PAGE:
Companies listed as responding to the initial register of interest on the NSW government eTendering site include Boygues Construction, CPB Contractors, FCC Construcción, McConnell Dowell, and Obayashi Corporation.

“The process also allows new parties to request access to the EOI documentation,” said the spokesperson.

Tunnel boring machines are expected to begin in 2022 and construction will lead to a number of jobs across Sydney, said Constance.

“Now more than ever, infrastructure projects like Sydney Metro West support jobs, communities and the economy – Sydney Metro West will create more than 10,000 direct new jobs and 70,000 indirect jobs, with thousands of these jobs being generated by these new tunnelling contracts,” said Constance.

The Western Sydney Business Chamber welcomed the announcement for its potential to stimulate the city’s economy.

“I have no doubt that Sydney Metro West will be our ‘Hoover Dam’ project – a massive construction project over many years that put thousands of people to work and will stimulate economic activity across the route,” said David Borger, executive director of the Western Sydney Business Chamber.

Borger encouraged the NSW government to proceed with other rail projects, such as Parramatta Light Rail Stage 2.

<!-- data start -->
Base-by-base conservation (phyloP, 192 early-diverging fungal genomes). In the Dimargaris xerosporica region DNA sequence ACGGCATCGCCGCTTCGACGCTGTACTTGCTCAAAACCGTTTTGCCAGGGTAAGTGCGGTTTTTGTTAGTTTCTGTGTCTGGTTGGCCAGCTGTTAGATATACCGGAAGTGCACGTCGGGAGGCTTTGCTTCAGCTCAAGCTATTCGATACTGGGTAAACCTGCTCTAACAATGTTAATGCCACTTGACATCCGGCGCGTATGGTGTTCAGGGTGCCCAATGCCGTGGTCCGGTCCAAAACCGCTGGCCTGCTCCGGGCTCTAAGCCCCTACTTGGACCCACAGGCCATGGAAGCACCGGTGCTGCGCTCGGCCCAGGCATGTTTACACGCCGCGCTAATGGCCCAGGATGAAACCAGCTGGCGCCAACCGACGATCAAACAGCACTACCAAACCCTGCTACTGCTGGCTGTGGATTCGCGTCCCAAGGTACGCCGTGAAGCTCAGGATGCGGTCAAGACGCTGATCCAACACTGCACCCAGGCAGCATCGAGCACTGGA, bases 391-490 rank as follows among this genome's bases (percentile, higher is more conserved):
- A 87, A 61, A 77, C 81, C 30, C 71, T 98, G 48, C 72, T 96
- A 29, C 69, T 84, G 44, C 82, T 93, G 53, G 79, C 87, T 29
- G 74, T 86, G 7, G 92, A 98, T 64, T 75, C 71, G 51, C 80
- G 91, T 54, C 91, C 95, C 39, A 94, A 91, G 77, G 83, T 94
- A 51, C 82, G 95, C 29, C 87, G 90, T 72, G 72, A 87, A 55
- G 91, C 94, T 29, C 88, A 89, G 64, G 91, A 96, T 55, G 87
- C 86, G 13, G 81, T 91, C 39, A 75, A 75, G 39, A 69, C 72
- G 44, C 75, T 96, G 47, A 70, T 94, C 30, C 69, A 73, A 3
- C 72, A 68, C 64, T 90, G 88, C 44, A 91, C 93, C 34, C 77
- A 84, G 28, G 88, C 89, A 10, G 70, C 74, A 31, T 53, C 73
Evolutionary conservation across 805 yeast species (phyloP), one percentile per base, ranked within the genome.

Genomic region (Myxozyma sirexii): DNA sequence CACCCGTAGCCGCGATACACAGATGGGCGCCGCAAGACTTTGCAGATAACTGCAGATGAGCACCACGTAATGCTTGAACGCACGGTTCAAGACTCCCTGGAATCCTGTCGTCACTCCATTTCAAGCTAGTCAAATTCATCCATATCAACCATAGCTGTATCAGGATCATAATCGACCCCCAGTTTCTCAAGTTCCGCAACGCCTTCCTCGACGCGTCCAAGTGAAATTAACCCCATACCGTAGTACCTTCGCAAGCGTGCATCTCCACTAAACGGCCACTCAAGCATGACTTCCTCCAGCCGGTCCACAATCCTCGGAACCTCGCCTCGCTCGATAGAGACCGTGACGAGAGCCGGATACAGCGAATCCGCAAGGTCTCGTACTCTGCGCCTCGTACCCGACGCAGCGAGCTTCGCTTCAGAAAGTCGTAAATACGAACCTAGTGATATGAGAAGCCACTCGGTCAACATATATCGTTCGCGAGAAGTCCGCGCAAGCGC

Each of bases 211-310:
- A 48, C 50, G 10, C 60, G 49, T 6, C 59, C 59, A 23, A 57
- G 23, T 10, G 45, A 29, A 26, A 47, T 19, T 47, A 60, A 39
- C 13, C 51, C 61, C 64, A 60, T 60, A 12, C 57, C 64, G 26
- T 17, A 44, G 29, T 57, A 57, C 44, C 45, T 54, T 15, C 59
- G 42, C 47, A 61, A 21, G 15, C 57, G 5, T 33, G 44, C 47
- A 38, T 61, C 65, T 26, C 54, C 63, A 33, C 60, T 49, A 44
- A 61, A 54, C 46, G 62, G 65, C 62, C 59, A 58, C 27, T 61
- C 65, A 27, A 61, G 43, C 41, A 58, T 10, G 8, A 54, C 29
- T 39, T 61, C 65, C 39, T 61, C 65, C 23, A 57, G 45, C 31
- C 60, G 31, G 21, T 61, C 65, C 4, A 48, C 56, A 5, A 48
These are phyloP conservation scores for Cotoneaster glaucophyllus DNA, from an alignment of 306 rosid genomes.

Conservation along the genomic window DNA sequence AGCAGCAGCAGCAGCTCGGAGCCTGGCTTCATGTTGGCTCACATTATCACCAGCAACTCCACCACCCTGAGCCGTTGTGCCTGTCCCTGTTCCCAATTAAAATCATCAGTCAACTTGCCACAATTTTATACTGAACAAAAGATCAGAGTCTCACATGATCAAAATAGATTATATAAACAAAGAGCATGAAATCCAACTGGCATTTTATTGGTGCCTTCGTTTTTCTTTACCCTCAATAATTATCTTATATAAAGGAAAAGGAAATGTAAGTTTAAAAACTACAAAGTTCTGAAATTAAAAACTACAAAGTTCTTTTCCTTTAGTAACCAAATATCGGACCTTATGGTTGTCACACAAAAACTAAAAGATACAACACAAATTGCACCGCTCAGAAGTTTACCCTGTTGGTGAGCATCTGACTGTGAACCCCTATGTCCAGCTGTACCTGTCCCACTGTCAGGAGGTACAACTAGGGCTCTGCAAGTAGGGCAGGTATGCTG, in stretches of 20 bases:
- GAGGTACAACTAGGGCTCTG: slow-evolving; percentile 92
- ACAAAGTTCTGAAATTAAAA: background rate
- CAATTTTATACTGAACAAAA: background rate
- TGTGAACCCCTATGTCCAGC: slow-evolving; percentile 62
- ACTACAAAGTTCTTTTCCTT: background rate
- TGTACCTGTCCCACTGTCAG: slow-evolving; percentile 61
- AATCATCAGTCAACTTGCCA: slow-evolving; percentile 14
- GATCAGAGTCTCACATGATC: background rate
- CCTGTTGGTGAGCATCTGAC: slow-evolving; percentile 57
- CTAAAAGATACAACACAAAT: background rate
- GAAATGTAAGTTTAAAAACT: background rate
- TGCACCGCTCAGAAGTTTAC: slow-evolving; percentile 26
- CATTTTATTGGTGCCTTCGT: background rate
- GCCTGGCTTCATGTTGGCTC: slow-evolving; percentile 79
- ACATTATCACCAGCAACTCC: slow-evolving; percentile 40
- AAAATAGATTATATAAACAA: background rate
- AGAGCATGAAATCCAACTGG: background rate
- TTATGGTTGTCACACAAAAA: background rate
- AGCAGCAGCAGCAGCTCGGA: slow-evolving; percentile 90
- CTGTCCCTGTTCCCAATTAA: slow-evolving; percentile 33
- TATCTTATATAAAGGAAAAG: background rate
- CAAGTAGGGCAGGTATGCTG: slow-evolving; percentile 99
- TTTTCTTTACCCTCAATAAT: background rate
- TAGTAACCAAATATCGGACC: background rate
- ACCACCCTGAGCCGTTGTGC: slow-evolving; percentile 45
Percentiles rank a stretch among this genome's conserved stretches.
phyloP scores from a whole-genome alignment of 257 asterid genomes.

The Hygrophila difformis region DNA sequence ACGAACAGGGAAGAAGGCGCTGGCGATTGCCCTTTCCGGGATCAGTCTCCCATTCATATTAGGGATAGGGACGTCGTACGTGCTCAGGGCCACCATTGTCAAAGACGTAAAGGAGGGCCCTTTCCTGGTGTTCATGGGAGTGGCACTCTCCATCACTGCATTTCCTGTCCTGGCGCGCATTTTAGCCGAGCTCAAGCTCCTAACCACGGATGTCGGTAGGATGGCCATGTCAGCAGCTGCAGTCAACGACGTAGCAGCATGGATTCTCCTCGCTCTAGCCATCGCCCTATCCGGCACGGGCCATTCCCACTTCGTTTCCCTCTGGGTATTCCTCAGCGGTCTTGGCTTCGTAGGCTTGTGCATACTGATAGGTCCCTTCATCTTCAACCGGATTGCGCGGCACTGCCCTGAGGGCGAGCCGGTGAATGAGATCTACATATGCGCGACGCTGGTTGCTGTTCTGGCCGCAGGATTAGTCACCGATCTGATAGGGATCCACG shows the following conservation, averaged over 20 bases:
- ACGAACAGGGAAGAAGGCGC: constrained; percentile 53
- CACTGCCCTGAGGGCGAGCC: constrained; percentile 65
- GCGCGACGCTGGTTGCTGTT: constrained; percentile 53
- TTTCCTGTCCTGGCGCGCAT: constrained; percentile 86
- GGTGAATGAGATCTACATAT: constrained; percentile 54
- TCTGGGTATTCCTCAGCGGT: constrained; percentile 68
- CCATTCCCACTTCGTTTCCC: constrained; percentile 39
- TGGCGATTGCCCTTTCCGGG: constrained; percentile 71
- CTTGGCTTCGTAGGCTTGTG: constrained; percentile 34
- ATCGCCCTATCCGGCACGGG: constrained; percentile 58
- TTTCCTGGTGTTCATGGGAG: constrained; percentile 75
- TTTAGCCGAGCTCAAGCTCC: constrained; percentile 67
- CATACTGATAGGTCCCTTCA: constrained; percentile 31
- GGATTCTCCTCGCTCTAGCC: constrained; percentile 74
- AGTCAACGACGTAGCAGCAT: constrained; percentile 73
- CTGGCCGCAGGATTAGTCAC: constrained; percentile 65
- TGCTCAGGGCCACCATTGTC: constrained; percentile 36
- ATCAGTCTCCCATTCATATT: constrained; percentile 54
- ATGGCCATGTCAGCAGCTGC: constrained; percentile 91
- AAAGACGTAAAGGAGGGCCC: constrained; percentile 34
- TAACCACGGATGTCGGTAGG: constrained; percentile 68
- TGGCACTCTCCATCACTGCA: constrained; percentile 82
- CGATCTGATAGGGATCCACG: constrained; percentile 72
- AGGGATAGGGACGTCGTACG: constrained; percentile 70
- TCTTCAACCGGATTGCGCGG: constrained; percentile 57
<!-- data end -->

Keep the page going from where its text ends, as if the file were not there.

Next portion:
“Western Sydney’s infrastructure deficit is going to be a key way that we build our economic recovery and get our people back to work. The best thing the NSW Government can do is push forward with its transport plans and get building as soon as possible.”

The construction of Sydney Metro West is to support the forecast the 40 per cent more train trips required in the next 15 years. In addition to stations at Westmead, Parramatta, Sydney Olympic Park, the Bays Precinct, and a yet to be finalised location in the Sydney CBD, there are confirmed stations at North Strathfield, Burwood North and Five Dock, with optional stations at Rydalmere and Pyrmont. A stabling and maintenance facility will be built at Clyde.

“We need to be going full steam ahead on this project so that we are ready to get digging as soon as possible. I encourage the NSW Government to resolve the issues of the outstanding station locations at Rydalmere and Pyrmont as soon as possible,” said Borger.

Going in deep

Utilising its extensive in-house expertise, Manco Rail was able to provide a unique solution to a challenging project.

Meeting the challenge of increasing rail services in cities where space is at a premium has led to more projects extending the capabilities of what is possible in major rail construction projects.

In Sydney, this has led to projects going underground, with the massive Sydney Metro project, Australia’s largest public transport infrastructure project, being built largely below the city.

According to Bryan Black, managing director of Manco Rail, this presents an opportunity for businesses such as his.